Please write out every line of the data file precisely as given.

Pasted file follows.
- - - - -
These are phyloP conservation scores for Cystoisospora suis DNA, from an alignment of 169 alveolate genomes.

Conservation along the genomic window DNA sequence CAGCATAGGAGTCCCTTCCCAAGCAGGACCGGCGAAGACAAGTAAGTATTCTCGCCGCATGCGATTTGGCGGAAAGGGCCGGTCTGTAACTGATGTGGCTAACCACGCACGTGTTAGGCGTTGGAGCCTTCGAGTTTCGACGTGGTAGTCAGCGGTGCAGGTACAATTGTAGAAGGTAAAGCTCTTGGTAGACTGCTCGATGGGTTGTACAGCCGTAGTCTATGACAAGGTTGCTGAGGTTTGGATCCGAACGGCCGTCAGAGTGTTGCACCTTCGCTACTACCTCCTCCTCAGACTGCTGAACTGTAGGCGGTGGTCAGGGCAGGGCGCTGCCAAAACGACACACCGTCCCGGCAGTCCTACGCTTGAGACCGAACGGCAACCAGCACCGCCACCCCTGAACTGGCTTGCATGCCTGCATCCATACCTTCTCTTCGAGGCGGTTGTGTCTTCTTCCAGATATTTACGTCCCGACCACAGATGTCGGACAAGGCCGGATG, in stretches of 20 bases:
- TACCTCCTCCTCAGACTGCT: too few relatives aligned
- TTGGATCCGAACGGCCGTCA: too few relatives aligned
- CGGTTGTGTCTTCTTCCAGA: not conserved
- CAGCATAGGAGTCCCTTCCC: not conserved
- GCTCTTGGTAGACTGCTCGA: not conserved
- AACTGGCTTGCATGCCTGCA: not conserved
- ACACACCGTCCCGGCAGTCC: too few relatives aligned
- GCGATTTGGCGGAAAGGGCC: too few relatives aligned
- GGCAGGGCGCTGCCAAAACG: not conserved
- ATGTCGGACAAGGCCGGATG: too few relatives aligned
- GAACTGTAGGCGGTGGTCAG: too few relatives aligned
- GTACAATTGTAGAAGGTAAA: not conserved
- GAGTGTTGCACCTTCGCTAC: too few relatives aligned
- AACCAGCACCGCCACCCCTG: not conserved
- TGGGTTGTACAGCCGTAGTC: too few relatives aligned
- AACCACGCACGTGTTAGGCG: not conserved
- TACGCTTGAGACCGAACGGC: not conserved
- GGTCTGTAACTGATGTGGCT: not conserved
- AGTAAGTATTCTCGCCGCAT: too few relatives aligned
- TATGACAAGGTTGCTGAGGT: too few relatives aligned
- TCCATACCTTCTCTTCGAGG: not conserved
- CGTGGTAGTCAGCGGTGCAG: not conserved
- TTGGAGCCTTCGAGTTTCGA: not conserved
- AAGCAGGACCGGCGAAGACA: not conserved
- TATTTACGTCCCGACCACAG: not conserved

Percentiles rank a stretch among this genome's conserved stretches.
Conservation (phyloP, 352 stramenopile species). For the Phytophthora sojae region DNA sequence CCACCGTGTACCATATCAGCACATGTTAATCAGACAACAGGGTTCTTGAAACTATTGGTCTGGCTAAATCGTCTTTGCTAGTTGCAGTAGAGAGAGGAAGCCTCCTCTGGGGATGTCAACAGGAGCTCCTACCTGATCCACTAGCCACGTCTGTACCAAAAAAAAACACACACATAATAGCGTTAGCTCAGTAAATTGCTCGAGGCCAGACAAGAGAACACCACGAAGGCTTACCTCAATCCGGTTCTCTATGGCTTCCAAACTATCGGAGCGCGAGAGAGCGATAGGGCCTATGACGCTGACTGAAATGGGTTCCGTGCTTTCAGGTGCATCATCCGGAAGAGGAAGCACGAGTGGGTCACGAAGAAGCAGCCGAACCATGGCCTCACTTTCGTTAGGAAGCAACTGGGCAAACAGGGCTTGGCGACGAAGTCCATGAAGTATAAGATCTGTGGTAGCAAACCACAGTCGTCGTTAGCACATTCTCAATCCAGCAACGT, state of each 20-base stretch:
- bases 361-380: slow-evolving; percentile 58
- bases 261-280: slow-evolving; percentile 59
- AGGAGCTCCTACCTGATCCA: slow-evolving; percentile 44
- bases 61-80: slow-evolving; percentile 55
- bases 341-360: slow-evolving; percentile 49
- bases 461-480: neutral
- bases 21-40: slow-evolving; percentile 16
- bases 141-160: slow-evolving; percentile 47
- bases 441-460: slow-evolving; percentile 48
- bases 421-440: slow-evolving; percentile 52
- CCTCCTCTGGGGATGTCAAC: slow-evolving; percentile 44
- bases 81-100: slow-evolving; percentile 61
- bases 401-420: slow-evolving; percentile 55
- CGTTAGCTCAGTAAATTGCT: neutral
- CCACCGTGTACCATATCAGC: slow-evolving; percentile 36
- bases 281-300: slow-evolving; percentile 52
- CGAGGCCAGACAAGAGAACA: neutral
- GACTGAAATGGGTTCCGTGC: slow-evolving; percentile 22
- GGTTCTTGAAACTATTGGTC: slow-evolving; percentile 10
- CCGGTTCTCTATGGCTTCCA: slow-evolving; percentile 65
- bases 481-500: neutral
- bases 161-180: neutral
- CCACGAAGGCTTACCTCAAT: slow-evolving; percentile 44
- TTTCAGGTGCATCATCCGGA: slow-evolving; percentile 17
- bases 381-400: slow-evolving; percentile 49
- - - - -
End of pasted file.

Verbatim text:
These are phyloP conservation scores for Cystoisospora suis DNA, from an alignment of 169 alveolate genomes.

Conservation along the genomic window DNA sequence CAGCATAGGAGTCCCTTCCCAAGCAGGACCGGCGAAGACAAGTAAGTATTCTCGCCGCATGCGATTTGGCGGAAAGGGCCGGTCTGTAACTGATGTGGCTAACCACGCACGTGTTAGGCGTTGGAGCCTTCGAGTTTCGACGTGGTAGTCAGCGGTGCAGGTACAATTGTAGAAGGTAAAGCTCTTGGTAGACTGCTCGATGGGTTGTACAGCCGTAGTCTATGACAAGGTTGCTGAGGTTTGGATCCGAACGGCCGTCAGAGTGTTGCACCTTCGCTACTACCTCCTCCTCAGACTGCTGAACTGTAGGCGGTGGTCAGGGCAGGGCGCTGCCAAAACGACACACCGTCCCGGCAGTCCTACGCTTGAGACCGAACGGCAACCAGCACCGCCACCCCTGAACTGGCTTGCATGCCTGCATCCATACCTTCTCTTCGAGGCGGTTGTGTCTTCTTCCAGATATTTACGTCCCGACCACAGATGTCGGACAAGGCCGGATG, in stretches of 20 bases:
- TACCTCCTCCTCAGACTGCT: too few relatives aligned
- TTGGATCCGAACGGCCGTCA: too few relatives aligned
- CGGTTGTGTCTTCTTCCAGA: not conserved
- CAGCATAGGAGTCCCTTCCC: not conserved
- GCTCTTGGTAGACTGCTCGA: not conserved
- AACTGGCTTGCATGCCTGCA: not conserved
- ACACACCGTCCCGGCAGTCC: too few relatives aligned
- GCGATTTGGCGGAAAGGGCC: too few relatives aligned
- GGCAGGGCGCTGCCAAAACG: not conserved
- ATGTCGGACAAGGCCGGATG: too few relatives aligned
- GAACTGTAGGCGGTGGTCAG: too few relatives aligned
- GTACAATTGTAGAAGGTAAA: not conserved
- GAGTGTTGCACCTTCGCTAC: too few relatives aligned
- AACCAGCACCGCCACCCCTG: not conserved
- TGGGTTGTACAGCCGTAGTC: too few relatives aligned
- AACCACGCACGTGTTAGGCG: not conserved
- TACGCTTGAGACCGAACGGC: not conserved
- GGTCTGTAACTGATGTGGCT: not conserved
- AGTAAGTATTCTCGCCGCAT: too few relatives aligned
- TATGACAAGGTTGCTGAGGT: too few relatives aligned
- TCCATACCTTCTCTTCGAGG: not conserved
- CGTGGTAGTCAGCGGTGCAG: not conserved
- TTGGAGCCTTCGAGTTTCGA: not conserved
- AAGCAGGACCGGCGAAGACA: not conserved
- TATTTACGTCCCGACCACAG: not conserved

Percentiles rank a stretch among this genome's conserved stretches.
Conservation (phyloP, 352 stramenopile species). For the Phytophthora sojae region DNA sequence CCACCGTGTACCATATCAGCACATGTTAATCAGACAACAGGGTTCTTGAAACTATTGGTCTGGCTAAATCGTCTTTGCTAGTTGCAGTAGAGAGAGGAAGCCTCCTCTGGGGATGTCAACAGGAGCTCCTACCTGATCCACTAGCCACGTCTGTACCAAAAAAAAACACACACATAATAGCGTTAGCTCAGTAAATTGCTCGAGGCCAGACAAGAGAACACCACGAAGGCTTACCTCAATCCGGTTCTCTATGGCTTCCAAACTATCGGAGCGCGAGAGAGCGATAGGGCCTATGACGCTGACTGAAATGGGTTCCGTGCTTTCAGGTGCATCATCCGGAAGAGGAAGCACGAGTGGGTCACGAAGAAGCAGCCGAACCATGGCCTCACTTTCGTTAGGAAGCAACTGGGCAAACAGGGCTTGGCGACGAAGTCCATGAAGTATAAGATCTGTGGTAGCAAACCACAGTCGTCGTTAGCACATTCTCAATCCAGCAACGT, state of each 20-base stretch:
- bases 361-380: slow-evolving; percentile 58
- bases 261-280: slow-evolving; percentile 59
- AGGAGCTCCTACCTGATCCA: slow-evolving; percentile 44
- bases 61-80: slow-evolving; percentile 55
- bases 341-360: slow-evolving; percentile 49
- bases 461-480: neutral
- bases 21-40: slow-evolving; percentile 16
- bases 141-160: slow-evolving; percentile 47
- bases 441-460: slow-evolving; percentile 48
- bases 421-440: slow-evolving; percentile 52
- CCTCCTCTGGGGATGTCAAC: slow-evolving; percentile 44
- bases 81-100: slow-evolving; percentile 61
- bases 401-420: slow-evolving; percentile 55
- CGTTAGCTCAGTAAATTGCT: neutral
- CCACCGTGTACCATATCAGC: slow-evolving; percentile 36
- bases 281-300: slow-evolving; percentile 52
- CGAGGCCAGACAAGAGAACA: neutral
- GACTGAAATGGGTTCCGTGC: slow-evolving; percentile 22
- GGTTCTTGAAACTATTGGTC: slow-evolving; percentile 10
- CCGGTTCTCTATGGCTTCCA: slow-evolving; percentile 65
- bases 481-500: neutral
- bases 161-180: neutral
- CCACGAAGGCTTACCTCAAT: slow-evolving; percentile 44
- TTTCAGGTGCATCATCCGGA: slow-evolving; percentile 17
- bases 381-400: slow-evolving; percentile 49